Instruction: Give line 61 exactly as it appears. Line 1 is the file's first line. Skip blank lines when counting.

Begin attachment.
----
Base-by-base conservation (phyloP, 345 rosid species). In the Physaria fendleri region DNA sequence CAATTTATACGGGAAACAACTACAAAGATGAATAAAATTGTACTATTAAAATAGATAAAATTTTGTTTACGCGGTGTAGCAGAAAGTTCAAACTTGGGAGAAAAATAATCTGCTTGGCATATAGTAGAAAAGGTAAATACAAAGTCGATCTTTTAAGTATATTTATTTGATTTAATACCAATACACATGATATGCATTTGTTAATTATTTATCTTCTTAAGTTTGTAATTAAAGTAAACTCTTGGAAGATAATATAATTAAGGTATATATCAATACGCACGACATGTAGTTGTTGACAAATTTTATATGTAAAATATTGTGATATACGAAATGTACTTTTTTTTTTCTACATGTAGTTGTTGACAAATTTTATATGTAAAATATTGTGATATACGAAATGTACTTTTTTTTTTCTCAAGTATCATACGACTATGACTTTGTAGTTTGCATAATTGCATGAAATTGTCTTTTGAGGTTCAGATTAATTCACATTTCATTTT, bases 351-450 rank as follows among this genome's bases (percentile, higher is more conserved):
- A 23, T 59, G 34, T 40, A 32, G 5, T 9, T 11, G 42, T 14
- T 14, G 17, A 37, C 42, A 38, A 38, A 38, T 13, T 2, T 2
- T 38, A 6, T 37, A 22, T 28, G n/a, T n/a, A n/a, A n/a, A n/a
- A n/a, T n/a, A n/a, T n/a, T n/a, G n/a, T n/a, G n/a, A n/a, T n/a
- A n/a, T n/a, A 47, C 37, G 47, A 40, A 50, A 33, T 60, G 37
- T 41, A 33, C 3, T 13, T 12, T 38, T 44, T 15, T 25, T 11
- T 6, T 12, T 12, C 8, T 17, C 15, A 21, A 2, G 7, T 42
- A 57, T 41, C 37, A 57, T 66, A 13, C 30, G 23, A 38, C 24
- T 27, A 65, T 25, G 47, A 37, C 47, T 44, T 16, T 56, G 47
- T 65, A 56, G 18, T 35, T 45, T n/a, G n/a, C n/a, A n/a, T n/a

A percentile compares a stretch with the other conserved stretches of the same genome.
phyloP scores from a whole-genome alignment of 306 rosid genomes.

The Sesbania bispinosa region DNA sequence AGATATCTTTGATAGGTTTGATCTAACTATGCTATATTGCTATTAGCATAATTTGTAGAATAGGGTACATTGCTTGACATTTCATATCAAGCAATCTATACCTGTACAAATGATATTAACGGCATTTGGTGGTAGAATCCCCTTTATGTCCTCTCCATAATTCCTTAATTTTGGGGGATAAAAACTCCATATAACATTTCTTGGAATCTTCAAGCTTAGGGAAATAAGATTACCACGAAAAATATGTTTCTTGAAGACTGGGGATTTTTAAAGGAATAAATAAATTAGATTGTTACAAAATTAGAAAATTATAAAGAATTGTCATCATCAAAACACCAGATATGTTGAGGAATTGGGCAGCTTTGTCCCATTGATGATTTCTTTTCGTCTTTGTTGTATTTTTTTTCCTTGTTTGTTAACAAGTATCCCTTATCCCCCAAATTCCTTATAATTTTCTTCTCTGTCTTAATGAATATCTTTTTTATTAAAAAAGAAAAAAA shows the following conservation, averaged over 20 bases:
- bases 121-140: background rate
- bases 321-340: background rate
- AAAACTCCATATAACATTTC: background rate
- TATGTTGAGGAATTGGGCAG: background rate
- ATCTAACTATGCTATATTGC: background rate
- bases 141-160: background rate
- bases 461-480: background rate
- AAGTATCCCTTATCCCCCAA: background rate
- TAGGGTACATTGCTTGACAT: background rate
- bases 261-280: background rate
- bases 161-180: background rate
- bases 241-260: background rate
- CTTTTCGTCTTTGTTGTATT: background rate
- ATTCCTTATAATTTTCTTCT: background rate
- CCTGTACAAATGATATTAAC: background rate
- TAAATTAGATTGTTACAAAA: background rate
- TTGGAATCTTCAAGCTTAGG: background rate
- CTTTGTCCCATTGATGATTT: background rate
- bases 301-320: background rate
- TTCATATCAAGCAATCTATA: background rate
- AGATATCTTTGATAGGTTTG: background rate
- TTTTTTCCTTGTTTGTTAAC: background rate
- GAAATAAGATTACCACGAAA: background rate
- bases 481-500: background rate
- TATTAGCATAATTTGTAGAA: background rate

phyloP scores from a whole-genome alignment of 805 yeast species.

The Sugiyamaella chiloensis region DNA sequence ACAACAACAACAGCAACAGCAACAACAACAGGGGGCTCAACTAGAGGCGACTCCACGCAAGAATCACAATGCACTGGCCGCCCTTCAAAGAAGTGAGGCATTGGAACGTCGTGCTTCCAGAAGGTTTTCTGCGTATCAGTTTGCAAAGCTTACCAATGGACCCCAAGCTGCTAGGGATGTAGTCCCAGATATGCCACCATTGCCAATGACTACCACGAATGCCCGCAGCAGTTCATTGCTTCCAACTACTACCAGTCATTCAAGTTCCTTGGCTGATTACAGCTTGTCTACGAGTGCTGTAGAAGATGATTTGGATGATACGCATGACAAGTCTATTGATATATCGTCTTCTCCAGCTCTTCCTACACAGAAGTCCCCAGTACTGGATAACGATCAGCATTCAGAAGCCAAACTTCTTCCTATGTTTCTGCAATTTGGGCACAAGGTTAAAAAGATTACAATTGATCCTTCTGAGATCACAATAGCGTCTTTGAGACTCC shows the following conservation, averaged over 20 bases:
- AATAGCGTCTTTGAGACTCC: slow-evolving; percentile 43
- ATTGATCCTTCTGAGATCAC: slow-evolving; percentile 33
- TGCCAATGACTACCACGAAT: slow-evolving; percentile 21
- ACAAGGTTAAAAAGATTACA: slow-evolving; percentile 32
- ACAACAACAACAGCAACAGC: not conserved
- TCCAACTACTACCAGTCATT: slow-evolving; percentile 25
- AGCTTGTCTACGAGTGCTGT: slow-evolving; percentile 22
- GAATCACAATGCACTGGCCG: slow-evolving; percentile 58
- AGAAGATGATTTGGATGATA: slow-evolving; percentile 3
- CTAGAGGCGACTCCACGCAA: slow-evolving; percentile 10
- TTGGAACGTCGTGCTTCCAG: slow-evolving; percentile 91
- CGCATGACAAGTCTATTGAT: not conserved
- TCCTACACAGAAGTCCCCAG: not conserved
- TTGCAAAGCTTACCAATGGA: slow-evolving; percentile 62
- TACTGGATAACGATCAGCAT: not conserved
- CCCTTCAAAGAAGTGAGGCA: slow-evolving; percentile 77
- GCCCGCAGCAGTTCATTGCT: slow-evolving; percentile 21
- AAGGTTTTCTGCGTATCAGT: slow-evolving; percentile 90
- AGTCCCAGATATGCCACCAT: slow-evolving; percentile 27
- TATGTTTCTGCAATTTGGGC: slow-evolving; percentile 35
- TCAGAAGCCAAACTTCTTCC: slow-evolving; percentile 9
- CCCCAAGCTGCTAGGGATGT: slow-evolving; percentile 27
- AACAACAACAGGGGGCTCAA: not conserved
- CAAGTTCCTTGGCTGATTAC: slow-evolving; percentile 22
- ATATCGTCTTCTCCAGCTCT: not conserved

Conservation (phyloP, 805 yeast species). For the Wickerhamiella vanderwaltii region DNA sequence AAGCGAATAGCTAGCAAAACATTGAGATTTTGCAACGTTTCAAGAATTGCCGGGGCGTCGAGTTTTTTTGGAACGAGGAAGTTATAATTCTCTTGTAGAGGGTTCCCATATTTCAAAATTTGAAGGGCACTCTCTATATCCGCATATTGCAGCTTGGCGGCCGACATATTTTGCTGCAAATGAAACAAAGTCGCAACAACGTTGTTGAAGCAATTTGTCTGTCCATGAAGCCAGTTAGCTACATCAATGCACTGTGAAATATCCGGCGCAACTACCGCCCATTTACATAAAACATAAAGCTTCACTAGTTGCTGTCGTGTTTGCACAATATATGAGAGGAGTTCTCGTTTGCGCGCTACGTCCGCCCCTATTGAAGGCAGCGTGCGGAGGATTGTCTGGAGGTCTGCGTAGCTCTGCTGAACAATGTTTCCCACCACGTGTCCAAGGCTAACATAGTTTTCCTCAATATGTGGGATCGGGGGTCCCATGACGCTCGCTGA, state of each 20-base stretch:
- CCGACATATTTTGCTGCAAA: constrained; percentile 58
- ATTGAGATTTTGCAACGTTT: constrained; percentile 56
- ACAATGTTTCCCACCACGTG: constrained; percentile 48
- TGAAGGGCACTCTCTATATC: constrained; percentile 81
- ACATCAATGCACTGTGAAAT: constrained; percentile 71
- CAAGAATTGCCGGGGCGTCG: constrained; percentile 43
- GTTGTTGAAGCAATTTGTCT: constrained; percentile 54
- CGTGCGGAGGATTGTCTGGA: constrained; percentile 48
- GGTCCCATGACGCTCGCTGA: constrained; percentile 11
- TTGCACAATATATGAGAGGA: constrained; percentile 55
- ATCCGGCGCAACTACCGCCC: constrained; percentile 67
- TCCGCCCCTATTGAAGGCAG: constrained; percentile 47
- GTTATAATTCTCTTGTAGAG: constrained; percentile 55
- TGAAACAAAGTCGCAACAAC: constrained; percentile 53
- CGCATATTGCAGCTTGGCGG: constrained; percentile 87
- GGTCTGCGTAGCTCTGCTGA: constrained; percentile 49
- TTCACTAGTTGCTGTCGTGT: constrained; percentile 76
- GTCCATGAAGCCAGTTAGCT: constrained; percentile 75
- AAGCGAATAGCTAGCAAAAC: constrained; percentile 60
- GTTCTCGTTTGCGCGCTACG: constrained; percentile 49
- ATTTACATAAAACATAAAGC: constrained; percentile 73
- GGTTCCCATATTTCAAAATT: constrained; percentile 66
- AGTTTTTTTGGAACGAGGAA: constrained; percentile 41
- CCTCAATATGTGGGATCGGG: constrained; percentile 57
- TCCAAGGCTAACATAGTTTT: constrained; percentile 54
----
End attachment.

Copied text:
- TATGTTTCTGCAATTTGGGC: slow-evolving; percentile 35